Archive for the ‘colt’ Category

MISTY

May 3, 2018

Misty (2)

After the loss of my first horse, I was afraid I’d never find as good a friend as Sugar. I was so wrong. This amazing black gelding came into my life: MISTY.

My Misty was the sweetest, most wonderful horse a kid could have. We were never sure of his breed, but I always considered him a Morgan. Misty had a Morgan’s calm, trustworthy nature and good sense. We bonded instantly. I could ride him bareback the first day, barely signaling turns and gaits, as if he could read my mind. In the mornings, I’d open my window, and Misty would stick in his beautiful head to say hello. I could hardly wait until school was over so I could see my friend again.

4-H Horsemanship came to town, and Misty was the perfect horse to teach me the tricks of the trade. He was a natural, getting the right lead before I even knew what that meant (leading with the inside leg at a canter). He rode as well with an English saddle as he did with western gear, so I was able to learn both.

In the first book of the new series, Horse Gentler in Training, from Winnie the Horse Gentler: The Early Years,  young Winnie teaches a horse o say yes and no.  I really did teach my horse to say yes and no, much as Winnie teaches Royal Princess in this book. Misty proved over and over that a horse can definitely be a kid’s best friend.

 

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ANGEL & ROCKET

April 30, 2018

Angel and Rocket

The bottom picture shows Angel and Rocket in our pasture. Some of our horses let us ride them into the pond, and some did not. We set up jumps in the back pasture, and there was a very short trail  that circled the pond behind the trees. I learned to drive our old station wagon on the long, dirt lane that led from the gravel road down to the pasture gate. Far too young to drive on the road, I’d steer down the lane (under the supervision of my dad), then back up the long lane when done riding. To this day, I’m better driving backward than forward.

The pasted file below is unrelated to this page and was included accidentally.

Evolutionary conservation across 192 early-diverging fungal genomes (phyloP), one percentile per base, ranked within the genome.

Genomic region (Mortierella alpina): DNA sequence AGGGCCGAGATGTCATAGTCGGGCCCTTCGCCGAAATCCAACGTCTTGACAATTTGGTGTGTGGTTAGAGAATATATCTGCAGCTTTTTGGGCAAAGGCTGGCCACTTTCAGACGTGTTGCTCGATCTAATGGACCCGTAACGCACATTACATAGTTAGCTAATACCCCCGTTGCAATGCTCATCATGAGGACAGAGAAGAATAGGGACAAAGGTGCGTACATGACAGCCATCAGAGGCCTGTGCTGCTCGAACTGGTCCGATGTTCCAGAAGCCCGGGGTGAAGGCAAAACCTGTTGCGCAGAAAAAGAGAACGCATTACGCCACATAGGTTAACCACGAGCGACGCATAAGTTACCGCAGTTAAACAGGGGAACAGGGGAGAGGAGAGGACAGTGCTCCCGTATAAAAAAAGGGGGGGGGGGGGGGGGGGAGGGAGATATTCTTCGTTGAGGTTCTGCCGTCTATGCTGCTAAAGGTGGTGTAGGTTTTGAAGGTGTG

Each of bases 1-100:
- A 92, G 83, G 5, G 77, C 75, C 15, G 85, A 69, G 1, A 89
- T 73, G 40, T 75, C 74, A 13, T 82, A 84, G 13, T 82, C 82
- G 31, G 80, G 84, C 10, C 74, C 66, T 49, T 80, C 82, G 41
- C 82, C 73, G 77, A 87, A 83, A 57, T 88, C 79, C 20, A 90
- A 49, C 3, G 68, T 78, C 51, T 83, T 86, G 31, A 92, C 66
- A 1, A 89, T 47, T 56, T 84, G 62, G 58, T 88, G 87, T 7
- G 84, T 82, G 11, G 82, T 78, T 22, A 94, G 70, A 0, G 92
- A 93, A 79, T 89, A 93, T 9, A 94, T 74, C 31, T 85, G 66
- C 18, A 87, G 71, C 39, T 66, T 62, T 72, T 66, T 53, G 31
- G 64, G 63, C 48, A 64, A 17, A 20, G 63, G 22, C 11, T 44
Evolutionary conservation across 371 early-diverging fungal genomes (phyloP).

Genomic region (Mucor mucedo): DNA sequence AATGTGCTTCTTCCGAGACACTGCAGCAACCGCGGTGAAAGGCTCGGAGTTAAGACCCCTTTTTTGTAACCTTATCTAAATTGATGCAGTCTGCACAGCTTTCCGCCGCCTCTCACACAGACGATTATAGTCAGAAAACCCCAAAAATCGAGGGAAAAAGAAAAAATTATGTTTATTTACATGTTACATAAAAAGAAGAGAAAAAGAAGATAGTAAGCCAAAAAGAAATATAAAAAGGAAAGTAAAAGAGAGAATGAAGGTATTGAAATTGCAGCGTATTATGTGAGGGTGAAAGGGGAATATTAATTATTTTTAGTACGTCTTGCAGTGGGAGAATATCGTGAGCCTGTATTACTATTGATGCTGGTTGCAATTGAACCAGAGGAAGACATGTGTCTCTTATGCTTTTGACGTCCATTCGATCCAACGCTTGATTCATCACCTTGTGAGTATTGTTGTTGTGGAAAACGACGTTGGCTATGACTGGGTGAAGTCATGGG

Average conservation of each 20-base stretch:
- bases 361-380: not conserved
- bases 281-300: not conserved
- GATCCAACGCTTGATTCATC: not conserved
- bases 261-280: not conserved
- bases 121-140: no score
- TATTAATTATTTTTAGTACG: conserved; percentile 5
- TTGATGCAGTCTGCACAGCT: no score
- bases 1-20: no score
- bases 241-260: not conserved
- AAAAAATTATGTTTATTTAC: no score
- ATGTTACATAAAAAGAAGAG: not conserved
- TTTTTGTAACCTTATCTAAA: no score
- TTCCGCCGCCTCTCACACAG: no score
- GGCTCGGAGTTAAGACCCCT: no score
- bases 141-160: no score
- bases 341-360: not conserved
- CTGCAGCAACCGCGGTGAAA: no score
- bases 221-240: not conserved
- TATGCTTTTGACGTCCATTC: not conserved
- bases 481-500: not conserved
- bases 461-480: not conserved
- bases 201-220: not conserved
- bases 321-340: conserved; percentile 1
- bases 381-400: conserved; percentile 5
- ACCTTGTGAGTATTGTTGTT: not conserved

The top picture shows the pen, or the fenced-in yard beside our house. You can see how close the house is to the fence. Farther to the left was my room. At one time, the outside wall of my bedroom formed one side of the pen. If I opened my window, I could hop out and join the horses . . . or they could stick in their heads. In the bottom right corner of the first picture you can see the rim of a round, metal horse’s trough. On hot summer days after a ride, that trough became my tiny swimming pool. My horse drank while I cooled off.

Two of the books in the Winnie the Horse Gentler series feature foals. In Gift Horse, Winnie helps with the difficult birth of a foal. Then we see more of that foal in Friendly Foal. I was, of course, remembering Rocket and Angel.

ANGEL?

April 19, 2018

Angel and Dandi

We loved our “Angel” and delighted in every new sign of growth. Our colt liked to be brushed. This picture is of our pasture, where Angel loved running with Rocket. He wasn’t easy to catch, and he did not like to be led. When he grew big enough, we tried to teach him to pull a little cart, but he kicked it to pieces. Still, we loved him. I didn’t know then what I know now, and I let him get away with too many bad habits. I remember when my two great-aunts came to visit from Illinois. I couldn’t wait to show off my sweet Angel. They came with me to the pasture and watched as I expertly caught little Angel. Angel, probably expecting to be fed, even allowed me to lead him up to them. I gave him a hug and let him nuzzle my face as I pressed my cheek into his. He bit me. I put my hand to my cheek to make sure it wasn’t bleeding, but that smile never left my face. The aunts never knew. There was not an ounce of bravery in me. I was just too embarrassed to admit the Angel bit me. Take a look at Angel’s ears, flat back. That’s a sign of anger, one I’ve used a lot in Backyard Horses and the Winnie books.